Ok, so I’m now ready to sit down and write up an Excel spreadsheet to graph the first few zeta zeroes. As I’m preparing for this, I noticed that I made a mistake in part 8 of the Riemann posts, a couple hours after I uploaded it to wordpress, so I had to go back and fix that. I’m also using part 8 for getting the math I need for the spreadsheet.

First, the zeta function is:

zeta(x) = 1 + 1/2^x + 1/3^x + 1/4^x + 1/5^x…

1/2^x translates to: (1/(2^a)) * (cos(b * ln(2)) – i*sin(b * ln(2)))

The generalized form is:

1/n^x = (1/(n^a)) * (cos(b * ln(n)) – i*sin(b * ln(n)))

Second, the eta function is:

eta(x) = 1 – 1/2^x + 1/3^x – 1/4^x + 1/5^x – 1/6^x…

Writing the generalized translated form of the eta function just means having alternating minus signs for the even terms.

Where things got trickier than I was expecting was with the conversion factor to go from the eta(x) value to the zeta(x) value.

zeta(x) = eta(x) / (1 – 2^(1-x))

Remembering that

2^x = 2^(a + bi) = (2^a) * (2^bi) = (2^a) * e^(bi * ln(2))

e^bi = cos(b) + i*sin(b)

(2^a) * e^(bi * ln(2)) = (2^a) * (cos(b * ln(2)) + i*sin(b * ln(2)))

This gives:

1/(1 – 2^(1-x)) = 1/(1 – ((2^(1-a)) * (cos(b * ln(2)) + i*sin(b * ln(2)))))

Or, since a = 1/2,

1/(1 – sqrt(2) * cos(b * ln(2)) + i * sqrt(2) *sin(b * ln(2)))

Simplified:

1/(j + ik)

And, yeah, I didn’t remember how to take the reciprocal of a complex number, and this doesn’t seem to have been covered in the der Veen and de Craats book. Fortunately, this is one of the rarer cases where I could find the answer quickly on the net.

Step 1, find the conjugate of the complex number (i.e., j – ik).

Step 2, multiply the numerator and denominator by the conjugate.

Step 3, simplify.

If j = 1 – sqrt(2) * cos(b * ln(2))

and k = sqrt(2) * sin(b * ln(2))

(j – ik)/(j + ik)(j – ik)

(j – ik)/(j^2 + ijk – ijk + k^2)

(j – ik)/(j^2 + k^2)

Writing all this out here in the blog would be too messy. But, doing this in Excel isn’t that bad because I can treat “j” and “k” as cell names.

Getting the zeta function results is even messier, but in simplified form:

If eta(x) = m + in

zeta(x) = (j*(m+n) – ik*(m+n)) / (j^2 + k^2)

Believe me, it makes more sense when you put everything into Excel and refer to the cell names this way.

This then gives me two choices as to how to proceed next. First is to just do a simple spreadsheet for one zero, and write a little VBScript to update the spreadsheet to make an animated dot running around the graph. Second is to copy the first set of columns multiple times to draw a more detailed line segment showing the zeta going to zero.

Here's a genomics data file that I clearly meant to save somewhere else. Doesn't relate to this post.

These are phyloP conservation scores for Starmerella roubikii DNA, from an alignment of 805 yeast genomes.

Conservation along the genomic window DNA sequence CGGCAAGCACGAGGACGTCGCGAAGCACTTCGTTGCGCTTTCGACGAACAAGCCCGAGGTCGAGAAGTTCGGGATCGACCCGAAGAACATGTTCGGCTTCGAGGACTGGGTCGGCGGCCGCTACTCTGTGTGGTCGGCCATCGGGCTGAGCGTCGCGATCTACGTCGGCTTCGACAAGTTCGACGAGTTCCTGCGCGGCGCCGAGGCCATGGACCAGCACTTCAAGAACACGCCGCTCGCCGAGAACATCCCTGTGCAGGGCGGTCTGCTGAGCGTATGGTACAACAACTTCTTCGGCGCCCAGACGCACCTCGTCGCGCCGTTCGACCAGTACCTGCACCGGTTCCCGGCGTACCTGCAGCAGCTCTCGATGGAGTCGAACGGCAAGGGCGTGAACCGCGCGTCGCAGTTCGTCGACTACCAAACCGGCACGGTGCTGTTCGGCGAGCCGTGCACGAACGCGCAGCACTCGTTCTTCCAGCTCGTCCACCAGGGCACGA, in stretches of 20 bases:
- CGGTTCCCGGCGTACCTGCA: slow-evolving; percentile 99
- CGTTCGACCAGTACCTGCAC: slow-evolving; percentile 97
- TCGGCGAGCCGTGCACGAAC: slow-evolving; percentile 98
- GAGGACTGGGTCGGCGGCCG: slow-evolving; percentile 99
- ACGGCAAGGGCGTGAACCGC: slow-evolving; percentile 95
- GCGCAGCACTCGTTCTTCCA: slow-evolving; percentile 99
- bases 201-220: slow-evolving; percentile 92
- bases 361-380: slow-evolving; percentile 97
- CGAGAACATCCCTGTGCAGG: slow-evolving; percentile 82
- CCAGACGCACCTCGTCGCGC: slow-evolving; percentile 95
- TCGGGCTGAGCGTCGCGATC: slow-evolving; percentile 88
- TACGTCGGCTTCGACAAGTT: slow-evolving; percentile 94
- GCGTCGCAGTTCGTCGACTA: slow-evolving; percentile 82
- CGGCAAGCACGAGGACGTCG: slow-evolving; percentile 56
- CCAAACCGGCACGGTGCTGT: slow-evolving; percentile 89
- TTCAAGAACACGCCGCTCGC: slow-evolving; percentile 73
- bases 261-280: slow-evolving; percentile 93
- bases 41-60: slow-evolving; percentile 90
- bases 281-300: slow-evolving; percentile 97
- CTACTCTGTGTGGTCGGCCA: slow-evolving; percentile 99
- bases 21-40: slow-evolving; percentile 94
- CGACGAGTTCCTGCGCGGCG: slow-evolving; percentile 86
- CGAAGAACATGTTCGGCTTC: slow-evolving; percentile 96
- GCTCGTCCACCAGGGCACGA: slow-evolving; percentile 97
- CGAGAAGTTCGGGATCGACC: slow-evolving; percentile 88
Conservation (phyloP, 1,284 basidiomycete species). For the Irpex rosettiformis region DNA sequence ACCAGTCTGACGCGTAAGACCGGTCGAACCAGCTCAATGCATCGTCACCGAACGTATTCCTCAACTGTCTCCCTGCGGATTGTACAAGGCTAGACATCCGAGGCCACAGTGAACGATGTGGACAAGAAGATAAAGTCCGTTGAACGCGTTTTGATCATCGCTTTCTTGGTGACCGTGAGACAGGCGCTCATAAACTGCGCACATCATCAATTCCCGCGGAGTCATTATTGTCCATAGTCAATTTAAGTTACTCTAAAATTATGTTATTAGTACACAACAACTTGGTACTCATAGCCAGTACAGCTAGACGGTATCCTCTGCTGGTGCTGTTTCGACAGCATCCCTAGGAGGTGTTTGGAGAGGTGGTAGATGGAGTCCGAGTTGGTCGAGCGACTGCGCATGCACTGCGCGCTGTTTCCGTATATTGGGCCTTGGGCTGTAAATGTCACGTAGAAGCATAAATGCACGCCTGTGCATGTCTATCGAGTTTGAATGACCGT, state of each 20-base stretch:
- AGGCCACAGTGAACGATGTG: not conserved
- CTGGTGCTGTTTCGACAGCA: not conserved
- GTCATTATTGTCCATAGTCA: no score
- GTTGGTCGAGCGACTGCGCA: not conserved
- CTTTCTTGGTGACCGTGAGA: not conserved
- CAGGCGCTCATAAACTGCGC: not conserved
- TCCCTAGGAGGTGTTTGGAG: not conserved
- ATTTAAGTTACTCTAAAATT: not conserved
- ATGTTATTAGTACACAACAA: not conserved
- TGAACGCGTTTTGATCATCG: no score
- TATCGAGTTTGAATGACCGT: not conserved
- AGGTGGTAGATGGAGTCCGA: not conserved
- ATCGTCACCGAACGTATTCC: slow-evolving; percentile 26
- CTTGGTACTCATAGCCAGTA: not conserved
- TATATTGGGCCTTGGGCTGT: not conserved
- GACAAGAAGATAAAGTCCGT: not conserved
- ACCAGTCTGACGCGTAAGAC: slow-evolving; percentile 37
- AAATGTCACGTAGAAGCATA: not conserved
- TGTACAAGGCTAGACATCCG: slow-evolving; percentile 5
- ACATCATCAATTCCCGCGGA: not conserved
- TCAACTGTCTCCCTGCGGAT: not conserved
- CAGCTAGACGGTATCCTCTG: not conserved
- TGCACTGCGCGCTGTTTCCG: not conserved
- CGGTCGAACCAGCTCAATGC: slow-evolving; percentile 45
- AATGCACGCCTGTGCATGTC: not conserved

The second approach has the advantage of overcoming some of the rounding errors introduced by Excel when adding up the zeta function terms. The results of the Excel sheet aren’t going to be all that accurate, so it’s not going to go to |zeta(x)| = 0, it’s just going to get close and then move away again. But that’s ok.

…

So, which approach did I pick?

#2

Without the VBscript animation part, this is what I’ve got for the first zero.

This graph shows the real and imaginary components of zeta(x) for a=0.5 and b approaching the first zero at 14.134

Here we’ve got the magnitude of zeta(x), and it’s pretty obvious it’s not going to zero. I blame rounding errors.

And then, the zeta(x) function from a + ib = 0.5 + i*14.0 to 0.5 + i*14.5 in 0.05 steps on the complex plane. This is the line segment I’d animate with a VBScript driving the Excel graphs. If my math were perfect, the segment would be crossing the axes at 0,0. As it is, I have the eta(x) calculated out to 300 terms. Not sure if it’s worth the effort of going to 1,000 terms or not. Depends on how bored I get, I guess.

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All that’s left now is to write the VBScript (I can modify the one I wrote for the first Riemann prose blog series), and to decide if I want to figure out a VBScript version of the Gamma approximation.